Lesson Plan: The Impact of Citizens United v. FEC

The Impact of Citizens United

Christian Berg, former Deputy General Counsel for Citizens United, and Meredith McGehee, Policy Director at the Campaign Legal Center, discussed the background of the Supreme Court Case Citizens United v. FEC and its impact on elections.


In 2010, the Supreme Court issued a 5-4 decision in the Citizens United v. Federal Election Commission case, ruling in favor of Citizens United. The decision changed how campaign finance laws worked in the United States and expanded the free speech rights of corporations. In this lesson, students will explore the background and evaluate the effects of this court case. This lesson can be used in a traditional classroom, in classes with one-to-one devices or a flipped classroom.


  • WARM-UP:

    To begin class, have the students answer the following question:

    • In your opinion, should there be limits on how much individuals and business can spend on political campaigns?

    Discuss the warm-up question with the class. Address any misconceptions that are brought up regarding campaigns or campaign finance. As a class or individually, have the students watch the following video clips that introduce Citizens United v. Federal Election Commission. Students should answer the questions associated with each clip. Discuss the answers with the class before moving to the next step.

  • VIDEO CLIP: The Impact of Citizens United (3:56)

    • What actions did Citizens United take that violated federal campaign laws?

    • What were the arguments that Citizens United made in the case? What was the decision in the case?

    • According to Ms. McGehee and Mr. Berg, what are the impacts of Citizens United?
  • VIDEO CLIP: Benefits and Drawbacks of Constitutional Rights for Corporations (2:27)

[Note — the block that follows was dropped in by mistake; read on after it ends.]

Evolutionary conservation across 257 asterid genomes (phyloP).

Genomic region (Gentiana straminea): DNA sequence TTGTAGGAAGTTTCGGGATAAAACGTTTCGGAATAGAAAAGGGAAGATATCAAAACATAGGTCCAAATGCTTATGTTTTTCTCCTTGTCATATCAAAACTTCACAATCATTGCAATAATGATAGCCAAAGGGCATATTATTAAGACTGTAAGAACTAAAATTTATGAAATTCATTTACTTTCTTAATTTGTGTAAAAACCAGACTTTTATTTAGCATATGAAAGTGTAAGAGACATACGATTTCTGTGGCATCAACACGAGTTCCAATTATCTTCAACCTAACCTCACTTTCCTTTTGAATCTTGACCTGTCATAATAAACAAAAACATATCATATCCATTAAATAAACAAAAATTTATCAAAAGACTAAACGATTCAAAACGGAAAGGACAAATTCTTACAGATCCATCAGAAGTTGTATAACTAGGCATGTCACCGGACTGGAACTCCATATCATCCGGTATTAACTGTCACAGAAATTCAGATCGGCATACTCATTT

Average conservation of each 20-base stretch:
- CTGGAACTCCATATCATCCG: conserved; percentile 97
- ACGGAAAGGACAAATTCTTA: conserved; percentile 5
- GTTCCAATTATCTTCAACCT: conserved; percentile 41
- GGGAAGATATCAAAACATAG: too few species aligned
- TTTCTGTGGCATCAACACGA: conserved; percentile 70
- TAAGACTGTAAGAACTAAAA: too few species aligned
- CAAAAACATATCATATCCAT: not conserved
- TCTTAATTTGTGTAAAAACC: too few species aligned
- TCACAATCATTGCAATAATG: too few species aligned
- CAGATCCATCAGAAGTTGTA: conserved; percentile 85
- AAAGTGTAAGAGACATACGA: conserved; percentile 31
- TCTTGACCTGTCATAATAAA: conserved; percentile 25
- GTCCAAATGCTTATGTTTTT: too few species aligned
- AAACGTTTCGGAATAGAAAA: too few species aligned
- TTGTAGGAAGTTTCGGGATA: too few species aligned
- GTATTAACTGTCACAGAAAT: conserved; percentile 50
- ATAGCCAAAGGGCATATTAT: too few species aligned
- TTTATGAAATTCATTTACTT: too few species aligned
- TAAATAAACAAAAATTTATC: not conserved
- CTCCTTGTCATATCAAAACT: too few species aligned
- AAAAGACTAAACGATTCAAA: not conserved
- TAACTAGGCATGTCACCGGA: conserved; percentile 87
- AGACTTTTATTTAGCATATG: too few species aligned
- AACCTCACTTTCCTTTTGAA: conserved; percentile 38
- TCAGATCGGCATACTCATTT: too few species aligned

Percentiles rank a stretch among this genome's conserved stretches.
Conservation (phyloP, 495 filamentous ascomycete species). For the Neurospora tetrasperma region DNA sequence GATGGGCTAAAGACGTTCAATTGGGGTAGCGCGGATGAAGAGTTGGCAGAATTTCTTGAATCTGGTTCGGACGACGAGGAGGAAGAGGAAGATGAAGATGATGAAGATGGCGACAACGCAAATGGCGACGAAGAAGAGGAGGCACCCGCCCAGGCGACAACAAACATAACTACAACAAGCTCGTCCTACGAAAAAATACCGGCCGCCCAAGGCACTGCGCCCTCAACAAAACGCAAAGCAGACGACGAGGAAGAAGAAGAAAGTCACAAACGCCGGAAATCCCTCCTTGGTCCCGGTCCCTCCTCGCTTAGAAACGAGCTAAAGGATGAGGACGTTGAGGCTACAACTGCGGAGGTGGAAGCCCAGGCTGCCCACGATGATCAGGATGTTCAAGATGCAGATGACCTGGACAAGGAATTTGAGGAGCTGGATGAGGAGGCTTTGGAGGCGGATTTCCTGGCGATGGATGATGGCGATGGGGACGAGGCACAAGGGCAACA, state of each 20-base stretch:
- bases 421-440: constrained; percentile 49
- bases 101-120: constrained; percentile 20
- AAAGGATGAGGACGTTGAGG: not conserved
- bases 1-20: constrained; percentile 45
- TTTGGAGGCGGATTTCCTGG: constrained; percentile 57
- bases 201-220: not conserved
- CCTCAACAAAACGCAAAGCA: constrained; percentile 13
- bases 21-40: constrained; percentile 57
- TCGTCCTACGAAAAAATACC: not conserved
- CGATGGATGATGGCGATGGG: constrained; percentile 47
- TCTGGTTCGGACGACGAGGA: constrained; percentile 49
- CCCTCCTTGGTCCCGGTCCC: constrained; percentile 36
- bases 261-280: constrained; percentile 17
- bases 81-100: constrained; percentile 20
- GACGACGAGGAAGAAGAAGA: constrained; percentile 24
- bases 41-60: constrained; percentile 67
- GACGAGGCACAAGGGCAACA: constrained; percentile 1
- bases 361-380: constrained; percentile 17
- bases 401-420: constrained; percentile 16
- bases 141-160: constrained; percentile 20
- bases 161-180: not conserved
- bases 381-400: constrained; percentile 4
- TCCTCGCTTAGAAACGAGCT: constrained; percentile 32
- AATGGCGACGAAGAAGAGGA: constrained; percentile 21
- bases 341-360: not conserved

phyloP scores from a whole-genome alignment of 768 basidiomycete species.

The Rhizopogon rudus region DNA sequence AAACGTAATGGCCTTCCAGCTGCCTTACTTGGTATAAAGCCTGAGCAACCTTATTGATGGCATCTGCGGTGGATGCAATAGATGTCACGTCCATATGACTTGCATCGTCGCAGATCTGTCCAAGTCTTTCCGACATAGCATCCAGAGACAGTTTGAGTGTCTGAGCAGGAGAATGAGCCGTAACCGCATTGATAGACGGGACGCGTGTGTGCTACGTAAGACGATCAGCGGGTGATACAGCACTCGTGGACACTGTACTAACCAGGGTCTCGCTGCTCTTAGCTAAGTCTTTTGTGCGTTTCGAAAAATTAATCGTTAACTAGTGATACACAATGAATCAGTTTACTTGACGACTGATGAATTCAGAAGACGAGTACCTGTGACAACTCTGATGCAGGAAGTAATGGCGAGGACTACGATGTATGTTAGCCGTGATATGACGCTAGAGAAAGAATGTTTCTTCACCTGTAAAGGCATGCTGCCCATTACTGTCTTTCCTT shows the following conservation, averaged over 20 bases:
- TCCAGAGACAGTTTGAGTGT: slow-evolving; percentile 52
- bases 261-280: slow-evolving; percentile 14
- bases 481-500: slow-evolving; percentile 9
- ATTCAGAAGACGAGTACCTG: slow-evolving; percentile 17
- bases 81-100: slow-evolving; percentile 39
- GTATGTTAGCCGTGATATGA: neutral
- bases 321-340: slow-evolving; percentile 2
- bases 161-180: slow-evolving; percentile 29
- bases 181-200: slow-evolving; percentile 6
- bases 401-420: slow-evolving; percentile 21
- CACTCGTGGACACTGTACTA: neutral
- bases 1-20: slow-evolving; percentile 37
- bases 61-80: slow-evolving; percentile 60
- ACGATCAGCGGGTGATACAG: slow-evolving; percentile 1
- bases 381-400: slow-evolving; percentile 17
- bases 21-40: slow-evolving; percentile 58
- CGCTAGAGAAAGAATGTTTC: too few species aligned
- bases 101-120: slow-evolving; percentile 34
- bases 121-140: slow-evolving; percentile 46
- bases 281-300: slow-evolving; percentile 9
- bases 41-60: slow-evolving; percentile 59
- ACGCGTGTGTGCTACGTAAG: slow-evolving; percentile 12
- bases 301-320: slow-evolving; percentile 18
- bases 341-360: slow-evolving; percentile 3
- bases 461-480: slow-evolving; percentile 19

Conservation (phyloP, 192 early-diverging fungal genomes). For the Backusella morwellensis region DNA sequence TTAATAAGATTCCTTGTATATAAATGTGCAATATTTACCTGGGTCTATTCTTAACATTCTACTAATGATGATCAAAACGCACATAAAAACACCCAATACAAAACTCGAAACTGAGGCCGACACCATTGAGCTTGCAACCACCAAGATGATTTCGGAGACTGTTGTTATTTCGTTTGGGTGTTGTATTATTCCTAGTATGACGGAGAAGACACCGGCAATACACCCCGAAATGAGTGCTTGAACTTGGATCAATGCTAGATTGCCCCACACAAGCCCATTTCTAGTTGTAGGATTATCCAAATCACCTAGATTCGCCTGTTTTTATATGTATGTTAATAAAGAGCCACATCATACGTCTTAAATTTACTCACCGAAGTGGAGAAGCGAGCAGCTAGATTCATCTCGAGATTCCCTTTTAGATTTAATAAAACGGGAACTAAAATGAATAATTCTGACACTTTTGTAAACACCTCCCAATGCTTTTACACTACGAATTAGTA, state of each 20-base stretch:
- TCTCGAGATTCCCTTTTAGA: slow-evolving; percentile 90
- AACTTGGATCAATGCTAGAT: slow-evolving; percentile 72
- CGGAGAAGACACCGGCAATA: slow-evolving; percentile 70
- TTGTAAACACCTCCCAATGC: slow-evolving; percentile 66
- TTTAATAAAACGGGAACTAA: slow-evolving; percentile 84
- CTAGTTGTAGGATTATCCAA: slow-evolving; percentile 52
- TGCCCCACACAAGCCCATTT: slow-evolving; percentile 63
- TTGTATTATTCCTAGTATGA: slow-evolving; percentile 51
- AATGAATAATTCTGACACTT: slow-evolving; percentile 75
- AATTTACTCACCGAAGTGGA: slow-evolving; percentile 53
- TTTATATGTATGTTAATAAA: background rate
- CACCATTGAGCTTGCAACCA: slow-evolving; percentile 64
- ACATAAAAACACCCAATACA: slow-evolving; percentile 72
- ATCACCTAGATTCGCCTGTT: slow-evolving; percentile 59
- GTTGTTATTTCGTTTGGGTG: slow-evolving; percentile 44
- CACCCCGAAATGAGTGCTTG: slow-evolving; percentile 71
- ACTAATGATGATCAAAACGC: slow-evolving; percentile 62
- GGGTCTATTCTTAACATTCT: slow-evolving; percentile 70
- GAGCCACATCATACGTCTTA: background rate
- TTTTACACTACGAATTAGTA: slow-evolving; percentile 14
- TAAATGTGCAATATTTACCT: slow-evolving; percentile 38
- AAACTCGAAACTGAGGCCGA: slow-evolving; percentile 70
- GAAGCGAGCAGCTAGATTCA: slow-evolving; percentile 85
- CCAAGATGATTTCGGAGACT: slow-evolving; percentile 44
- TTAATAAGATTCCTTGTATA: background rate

• What is meant by corporations having the same rights as people?

    • What are arguments against corporations having the same Constitutional rights as individuals?

    • What are arguments for corporations having the same Constitutional rights as individuals?

    After introducing the general ideas and outcomes of Citizens United v. Federal Election Committee, the students will explore the different impacts of the case by viewing video clips from multiple perspectives. Use the handout below to have the students take notes on what each speaker interprets the effects of the Citizens United ruling to be.

    HANDOUT: Citizens United v. FEC Note-Taking Chart (Google Doc)


    Based on the information from the videos, have the students respond to the following prompt either with a written response or a class discussion:

    • How has the ruling in Citizens United v. FEC changed political campaigns?

    As an exit slip, have the students respond to the following question and support their answer with examples from class:

    • Has the Citizens United v. FEC ruling been beneficial to the country as a whole?

    Did they get it right?- View the following two videos of Senator Schumer (D-NY) and attorney Floyd Abrams reacting to the Citizens United ruling. Summarize the initial predictions and reactions that they made when the Citizens United case was decided. Evaluate if their predictions and reactions were accurate based on what you know now.


    Buckley v. Valeo and Citizens United- View the bell ringer video linked below. Compare the rulings in both Buckley v. Valeo and Citizens United. In a paragraph, discuss ways that they similar and the impact that Buckley v. Valeo had on the Citizens United ruling.


    • In your opinion, was the ruling in Citizens United v. FEC properly decided? Support your argument with examples from previous court cases, the Constitution and the video clips.

    • Based what your learned, should corporations have the Constitutional rights of people?

    • Using the information from the video clips, should money count as free speech?

    • What has been the most significant impact of the Citizens United v. FEC ruling? Explain your answer.

Additional Resources


  • 501c4
  • 501c6
  • Anonymous
  • Buckley V. Valeo
  • Burwell V. Hobby Lobby
  • Campaign Finance
  • Candidates
  • Censorship
  • Citizens United
  • Citizens United V. Federal Election Campaign
  • Citizens United V. Federal Election Commission
  • Constituent
  • Corporate Free Speech
  • Corporation
  • Corporations
  • Dark Money
  • Disclosure
  • Donor
  • Fundraising
  • Independent Expenditures
  • Litigation
  • Non-profit
  • Political Actions Committees
  • Political Parties
  • Senate
  • Single Candidate Super Pacs
  • Special Interest Groups
  • Super Pacs
  • Tax Code
  • Trade Associations
  • Transparency
  • Transparent


Campaigns & ElectionsInterest Groups & LobbyingSupreme Court Cases


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